ITIL in 2018 – cloudy days ahead?

What’s the value in ITIL guidance, and how must it be updated to align with modern IT requirements and capabilities?

Managing information technology has been, and still is, a significant challenge for both enterprises and their service providers. The Information Technology Infrastructure Library (ITIL), developed almost 30 years ago by the UK Government, has helped by providing a management framework and process guidance which have become de facto standards. Numerous ITIL-aligned products are now available (ServiceNow and BMC Remedy, for example) and many IT practitioners have been trained and certified as ITIL experts.

The 2011 updates to ITIL preceded the advent of cloud-based solutions and agile development. As a result, Axelos, the company that oversees ITIL progress, has decided to publish a new update in 2018. The press release states that “While building on the established core of best practice in the existing ITIL guidance, the update will offer new and explicit practical content focusing on the optimum integration of ITIL with complementary practices, such as DevOps, Agile and Lean.”

Some experts, however, believe ITIL has passed its “best before” date and should be phased out. The question is whether ITIL is still relevant, still provides value and is a suitable foundation for the next generation of IT management and, if not, then why not?

The modern IT environment

To answer these questions, it helps to consider how the IT industry has evolved since the late 1980s when ITIL v1 was first published. A quite dramatic change has occurred since the days of mainframes and minicomputers – ‘modern’ IT is now service-oriented, software-driven, distributed, virtualized, containerized and increasingly automated. Enterprises are combining traditional systems with private clouds, public clouds, hybrid clouds and multi-clouds, all of which add to the overall complexity of IT operations and administration. Modern IT infrastructure can also helping to accelerate the pace of change by enabling more flexible and responsive methods of software development and deployment. To support this change, IT managers must increase systems agility, security, scalability, automation and intelligence, while also distributing day-today control across multiple service providers. It’s not surprising that ITIL needs a re-fresh!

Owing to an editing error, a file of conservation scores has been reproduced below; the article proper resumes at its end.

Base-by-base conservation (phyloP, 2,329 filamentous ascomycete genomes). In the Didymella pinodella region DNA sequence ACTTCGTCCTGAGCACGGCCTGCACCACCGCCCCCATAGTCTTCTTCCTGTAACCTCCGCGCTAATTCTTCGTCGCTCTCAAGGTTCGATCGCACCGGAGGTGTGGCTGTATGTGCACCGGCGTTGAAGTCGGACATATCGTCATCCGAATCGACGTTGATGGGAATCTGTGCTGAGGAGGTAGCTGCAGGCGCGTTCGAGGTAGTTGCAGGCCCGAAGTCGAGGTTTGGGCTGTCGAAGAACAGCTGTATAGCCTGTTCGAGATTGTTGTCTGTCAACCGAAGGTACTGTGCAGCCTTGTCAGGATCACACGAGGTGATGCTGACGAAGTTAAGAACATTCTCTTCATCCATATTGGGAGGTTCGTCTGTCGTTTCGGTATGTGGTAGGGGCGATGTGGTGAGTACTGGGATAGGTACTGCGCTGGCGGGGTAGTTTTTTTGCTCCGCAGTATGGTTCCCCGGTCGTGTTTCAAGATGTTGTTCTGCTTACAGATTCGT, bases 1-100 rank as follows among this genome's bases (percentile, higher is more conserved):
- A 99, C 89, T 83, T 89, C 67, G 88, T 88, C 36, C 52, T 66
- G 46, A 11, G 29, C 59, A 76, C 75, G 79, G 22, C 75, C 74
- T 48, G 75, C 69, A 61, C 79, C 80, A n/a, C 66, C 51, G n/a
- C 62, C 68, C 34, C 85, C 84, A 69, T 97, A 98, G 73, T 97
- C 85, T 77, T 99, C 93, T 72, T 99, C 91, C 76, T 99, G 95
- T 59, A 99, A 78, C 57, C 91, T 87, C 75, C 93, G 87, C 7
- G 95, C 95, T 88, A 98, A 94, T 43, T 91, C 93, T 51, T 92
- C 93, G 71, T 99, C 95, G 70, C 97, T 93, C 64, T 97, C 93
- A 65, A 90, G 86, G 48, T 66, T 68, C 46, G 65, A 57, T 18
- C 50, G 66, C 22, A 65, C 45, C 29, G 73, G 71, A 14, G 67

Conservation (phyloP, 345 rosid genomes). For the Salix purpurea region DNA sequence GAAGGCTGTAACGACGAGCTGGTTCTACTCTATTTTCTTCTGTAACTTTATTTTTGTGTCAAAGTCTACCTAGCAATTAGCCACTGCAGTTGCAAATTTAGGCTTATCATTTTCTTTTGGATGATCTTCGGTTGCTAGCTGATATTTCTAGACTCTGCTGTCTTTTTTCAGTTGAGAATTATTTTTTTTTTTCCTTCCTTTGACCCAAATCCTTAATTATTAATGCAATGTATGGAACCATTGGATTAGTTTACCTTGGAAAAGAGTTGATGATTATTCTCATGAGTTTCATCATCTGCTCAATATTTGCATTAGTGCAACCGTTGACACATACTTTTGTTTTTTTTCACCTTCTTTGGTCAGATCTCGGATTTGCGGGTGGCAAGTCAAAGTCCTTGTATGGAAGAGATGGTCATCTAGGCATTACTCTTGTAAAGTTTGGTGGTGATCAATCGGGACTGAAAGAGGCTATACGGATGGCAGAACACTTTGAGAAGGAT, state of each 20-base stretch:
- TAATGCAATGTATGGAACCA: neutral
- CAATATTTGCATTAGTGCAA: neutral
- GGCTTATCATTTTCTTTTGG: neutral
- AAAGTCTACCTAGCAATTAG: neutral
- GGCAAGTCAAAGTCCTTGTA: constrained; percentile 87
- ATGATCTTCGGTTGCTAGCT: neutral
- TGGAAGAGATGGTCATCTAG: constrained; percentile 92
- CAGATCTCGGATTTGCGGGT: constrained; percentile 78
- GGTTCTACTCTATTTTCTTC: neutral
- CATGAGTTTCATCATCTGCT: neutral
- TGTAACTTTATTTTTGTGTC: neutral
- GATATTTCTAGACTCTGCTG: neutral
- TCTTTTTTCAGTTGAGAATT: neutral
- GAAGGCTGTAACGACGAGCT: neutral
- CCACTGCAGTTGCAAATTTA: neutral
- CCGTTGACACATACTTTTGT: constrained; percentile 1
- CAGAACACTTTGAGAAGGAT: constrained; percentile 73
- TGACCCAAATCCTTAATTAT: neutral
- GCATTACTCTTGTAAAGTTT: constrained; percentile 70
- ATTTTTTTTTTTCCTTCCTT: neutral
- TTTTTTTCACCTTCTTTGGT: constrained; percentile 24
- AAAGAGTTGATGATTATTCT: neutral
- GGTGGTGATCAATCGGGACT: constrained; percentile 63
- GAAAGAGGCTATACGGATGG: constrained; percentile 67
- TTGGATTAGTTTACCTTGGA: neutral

According to Kurt Milne, a marketing manager at Cisco, ITIL represents an era when change was the biggest cause of failure and strict change control was needed to protect IT operations. Uptime was the key performance indicator. But modern IT environments, using Kubernetes with microservices and containers, for example, are now enabling an IT model that supports continuous change, automated deployment and replaceable components. Rather than debug software in production, it can be replaced at the component level – something that could not be done easily with large monolithic applications.

The diagram below was used in ITIL 2011 to illustrate the relationships between ITIL’s core guidance topics. The implied model is functional and siloed, i.e., a model based on a sequential plan-build-deploy paradigm. Today, “mass collaboration” using agile methods and team-based DevOps projects is changing the management model.

Figure 1. The ITIL Service Lifecycle

The debate among experts is around how to modernize ITIL processes to accommodate more complex, multi-provider management solutions involving multiple service providers. For example, an IT department that uses a static CMDB (Configuration Management Database) as an inventory for on-premises, enterprise-owned resources may not use it for a cloud-based virtual infrastructure that expands and contracts rapidly. Management may also need to be coordinated across multiple owners and operators. For instance, a service provider’s infrastructure management system and the cloud customer’s application management systems should be connected (see the diagram below).

Figure 2. Management systems

Since traditional systems will remain with us for many years, new processes will need to interwork with the old ITIL processes to provide overall control and high quality of service through a period of rapid change.